April Fool’s Day – Helen Morgan looks at how the tradition of playing pranks on April 1st began.


April Fool’s Day, also known as Fool’s Day; the custom of people playing tricks on each other has been observed in many countries for hundreds of years but its origins are unknown. The word ‘fool’ originally meant a clown or a court jester but later became the word for a stupid person.

Some historians claim that April Fool’s Day dates back to 1582 when France changed from the Julian calendar to the Gregorian calendar; the modified calendar introduced by Pope Gregory Xlll in that year. People who were slow to receive the news or failed to recognise that the beginning of the year had moved from the end of March to January 1st and continued to celebrate it on the old date became the butt of many jokes and pranks.

One of these pranks was having a paper fish stuck to their backs and being referred to as poisson d’avril (April fish) which symbolized a young easily hooked fish and a naïve person.

On April 1st, 1700, English pranksters began to popularise the annual tradition of April Fool’s Day by playing practical jokes on each other. The tradition soon spread throughout Britain during the rest of the 18th century.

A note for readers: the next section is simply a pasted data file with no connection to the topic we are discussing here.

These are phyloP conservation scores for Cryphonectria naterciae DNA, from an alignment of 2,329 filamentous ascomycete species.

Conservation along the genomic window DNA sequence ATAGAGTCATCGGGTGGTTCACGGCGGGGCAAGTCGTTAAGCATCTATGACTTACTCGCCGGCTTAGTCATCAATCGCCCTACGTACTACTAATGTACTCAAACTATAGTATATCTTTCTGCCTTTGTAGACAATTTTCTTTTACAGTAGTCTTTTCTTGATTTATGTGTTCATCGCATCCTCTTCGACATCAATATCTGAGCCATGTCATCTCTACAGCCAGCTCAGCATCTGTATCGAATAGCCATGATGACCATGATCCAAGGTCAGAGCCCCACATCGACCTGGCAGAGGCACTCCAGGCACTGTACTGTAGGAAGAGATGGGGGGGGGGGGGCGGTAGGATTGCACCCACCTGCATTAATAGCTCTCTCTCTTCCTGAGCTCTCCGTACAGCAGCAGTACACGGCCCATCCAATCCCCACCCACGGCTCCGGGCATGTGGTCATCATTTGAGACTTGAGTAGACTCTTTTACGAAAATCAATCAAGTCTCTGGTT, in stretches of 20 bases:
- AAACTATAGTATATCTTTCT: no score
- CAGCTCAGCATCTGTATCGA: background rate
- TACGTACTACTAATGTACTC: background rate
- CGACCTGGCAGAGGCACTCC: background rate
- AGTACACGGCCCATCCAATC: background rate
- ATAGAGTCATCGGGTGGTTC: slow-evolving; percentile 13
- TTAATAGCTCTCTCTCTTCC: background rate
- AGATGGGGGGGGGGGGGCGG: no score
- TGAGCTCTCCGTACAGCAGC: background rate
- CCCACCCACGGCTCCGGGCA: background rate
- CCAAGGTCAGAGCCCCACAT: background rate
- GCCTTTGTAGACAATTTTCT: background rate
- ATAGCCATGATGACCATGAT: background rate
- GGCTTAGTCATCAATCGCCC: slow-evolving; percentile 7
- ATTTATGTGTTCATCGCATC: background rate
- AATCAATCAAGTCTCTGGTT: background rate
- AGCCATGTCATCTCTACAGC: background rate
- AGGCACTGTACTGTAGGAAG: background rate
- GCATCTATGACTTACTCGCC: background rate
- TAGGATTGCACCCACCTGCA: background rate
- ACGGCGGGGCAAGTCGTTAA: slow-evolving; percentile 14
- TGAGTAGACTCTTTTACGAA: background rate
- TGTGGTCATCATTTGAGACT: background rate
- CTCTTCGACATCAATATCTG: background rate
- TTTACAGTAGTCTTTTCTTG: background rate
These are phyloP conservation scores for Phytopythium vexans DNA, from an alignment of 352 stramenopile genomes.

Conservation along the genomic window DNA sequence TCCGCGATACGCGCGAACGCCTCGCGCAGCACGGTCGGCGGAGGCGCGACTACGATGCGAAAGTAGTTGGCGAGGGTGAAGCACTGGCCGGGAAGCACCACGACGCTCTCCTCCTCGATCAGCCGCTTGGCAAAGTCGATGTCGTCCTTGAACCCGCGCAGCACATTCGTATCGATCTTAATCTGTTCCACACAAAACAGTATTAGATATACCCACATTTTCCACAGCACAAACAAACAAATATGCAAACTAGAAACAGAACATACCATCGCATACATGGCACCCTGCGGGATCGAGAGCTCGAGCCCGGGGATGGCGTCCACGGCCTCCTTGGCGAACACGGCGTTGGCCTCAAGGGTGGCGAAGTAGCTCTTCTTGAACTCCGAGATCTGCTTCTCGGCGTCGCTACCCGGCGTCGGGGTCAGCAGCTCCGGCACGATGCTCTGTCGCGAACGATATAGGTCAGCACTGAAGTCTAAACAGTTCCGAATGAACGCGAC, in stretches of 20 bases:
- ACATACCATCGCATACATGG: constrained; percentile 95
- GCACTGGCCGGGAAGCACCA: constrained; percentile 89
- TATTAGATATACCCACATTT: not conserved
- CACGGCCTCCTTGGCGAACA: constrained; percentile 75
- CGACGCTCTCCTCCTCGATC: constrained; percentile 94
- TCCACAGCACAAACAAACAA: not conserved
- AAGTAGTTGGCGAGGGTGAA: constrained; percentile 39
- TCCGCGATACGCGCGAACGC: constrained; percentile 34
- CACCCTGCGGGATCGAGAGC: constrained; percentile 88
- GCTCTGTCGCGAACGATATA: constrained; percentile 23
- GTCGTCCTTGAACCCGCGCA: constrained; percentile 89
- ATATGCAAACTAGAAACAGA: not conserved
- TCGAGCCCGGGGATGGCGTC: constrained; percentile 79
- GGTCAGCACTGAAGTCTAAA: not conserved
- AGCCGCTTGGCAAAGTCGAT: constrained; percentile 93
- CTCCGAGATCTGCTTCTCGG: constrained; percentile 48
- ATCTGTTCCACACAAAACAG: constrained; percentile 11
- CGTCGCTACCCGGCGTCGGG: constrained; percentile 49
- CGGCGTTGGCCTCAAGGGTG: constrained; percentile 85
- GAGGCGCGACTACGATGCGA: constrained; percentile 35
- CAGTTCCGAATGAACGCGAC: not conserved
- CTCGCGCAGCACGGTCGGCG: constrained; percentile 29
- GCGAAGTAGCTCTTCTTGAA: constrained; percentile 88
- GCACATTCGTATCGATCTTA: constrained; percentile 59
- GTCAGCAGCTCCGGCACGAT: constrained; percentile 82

In Scotland it became a two-day event starting with ‘hunting the gowk’ in which people were sent on deceptive errands and followed by ‘Tallie Day’, which involved pranks played on somebody’s rear end such as pinning a fake tail or sticking a ‘kick me’ sign to their trousers. A symbol of a fool in Scotland is a ‘gowk’ which translates as a cuckoo.
In 1749, London newspapers advertised an upcoming show which featured a man squeezing his entire body into a wine bottle and singing inside of it. It later transpired that the advert was the result of a wager between the Duke of Portland and the Earl of Chesterfield.

Continue reading in this week’s Ireland’s Own